Trial on British MI5’s involvement in torture of Binyam Mohamed

This week’s appeal court ruling disclosed CIA-based intelligence showing that MI5 knew that British resident Binyam Mohamed had been subjected to treatment “at the very least cruel, inhuman, and degrading”. Mohamed is a former Guantánamo detainee who claims to have been tortured by US authorities with the knowledge or even support of MI5.

The appeal court, presided over by the Lord Chief Justice Lord Judge, also referred to a recent US court case where the judge vindicated Mohamed’s claims that “UK authorities” had been “involved in and facilitated the ill-treatment and torture” to which he was subjected while under the control of the US. A particular document refers to MI5 officers having “deliberately misled” parliament and sharing a “culture of suppression”.

Gitmo inmate wins right to see secret ‘torture’ evidence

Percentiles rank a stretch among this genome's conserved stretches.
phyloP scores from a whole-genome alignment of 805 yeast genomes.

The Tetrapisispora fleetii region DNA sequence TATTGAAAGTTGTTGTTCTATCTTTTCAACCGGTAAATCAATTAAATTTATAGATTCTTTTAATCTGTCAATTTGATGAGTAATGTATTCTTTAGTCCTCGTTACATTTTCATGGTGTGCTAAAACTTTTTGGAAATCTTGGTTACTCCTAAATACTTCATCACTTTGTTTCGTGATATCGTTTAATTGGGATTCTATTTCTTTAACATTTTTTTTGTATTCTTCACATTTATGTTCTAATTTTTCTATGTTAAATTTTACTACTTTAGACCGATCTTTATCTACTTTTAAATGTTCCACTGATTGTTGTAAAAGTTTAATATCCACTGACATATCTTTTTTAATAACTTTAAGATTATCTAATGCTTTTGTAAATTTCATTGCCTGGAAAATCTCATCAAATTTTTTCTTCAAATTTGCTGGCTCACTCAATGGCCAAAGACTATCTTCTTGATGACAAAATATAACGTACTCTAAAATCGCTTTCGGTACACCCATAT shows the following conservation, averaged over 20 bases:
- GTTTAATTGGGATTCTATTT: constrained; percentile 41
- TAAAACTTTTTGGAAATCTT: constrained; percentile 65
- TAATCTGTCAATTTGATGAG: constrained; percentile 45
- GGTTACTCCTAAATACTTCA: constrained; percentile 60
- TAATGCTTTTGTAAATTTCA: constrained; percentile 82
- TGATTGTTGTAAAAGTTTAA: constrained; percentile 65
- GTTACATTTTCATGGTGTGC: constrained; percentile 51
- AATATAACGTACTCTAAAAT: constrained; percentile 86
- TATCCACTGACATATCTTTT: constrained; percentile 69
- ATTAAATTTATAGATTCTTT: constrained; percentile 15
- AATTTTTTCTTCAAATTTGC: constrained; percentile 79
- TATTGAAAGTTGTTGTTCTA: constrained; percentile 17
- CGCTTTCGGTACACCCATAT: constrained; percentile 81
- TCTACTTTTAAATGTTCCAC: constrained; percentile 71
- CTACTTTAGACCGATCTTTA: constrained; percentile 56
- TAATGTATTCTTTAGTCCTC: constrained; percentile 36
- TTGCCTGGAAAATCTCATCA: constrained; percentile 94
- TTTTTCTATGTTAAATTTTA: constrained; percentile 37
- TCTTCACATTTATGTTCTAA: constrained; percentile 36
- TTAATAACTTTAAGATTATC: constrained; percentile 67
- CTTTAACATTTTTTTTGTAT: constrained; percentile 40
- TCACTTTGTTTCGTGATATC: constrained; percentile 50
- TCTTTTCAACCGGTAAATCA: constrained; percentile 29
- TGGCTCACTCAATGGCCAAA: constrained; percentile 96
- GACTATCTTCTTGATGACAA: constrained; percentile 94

A British resident facing the death penalty at Guantanamo Bay has won his case for the Government to disclose secret evidence that he says supports claims he was tortured into confessing to crimes he did not commit. Binyam Mohamed, 30, who was arrested in Pakistan six years ago, said the Americans flew him to a prison in Morocco where he was tortured before his transfer to a US detention centre in Afghanistan. In 2004, he was taken to the US Navy base in Cuba where he is awaiting a trial before a military commission on charges that he conspired with al-Qa’ida leaders to plan terror attacks on civilians. But the High Court in London this week said British authorities still held secret material that might help confirm Mr Mohamed’s whereabouts and the nature of his detention after 2002. The judges said his allegations of torture were at least “arguable” and that the Security Service, MI5, had information relating to him that was “not only necessary but essential for his defence”. In the ruling, the judges said the “conduct of the Security Service facilitated interviews by or on behalf of the US when Binyam Mohamed was being detained by the US incommunicado” in 2002 in Pakistan. Working with the Americans after the 9/11 terror attacks, the British authorities sent an officer from MI5 to interview him, the court said. The officer told him he could expect no help from Britain unless he fully co-operated with his US interrogators.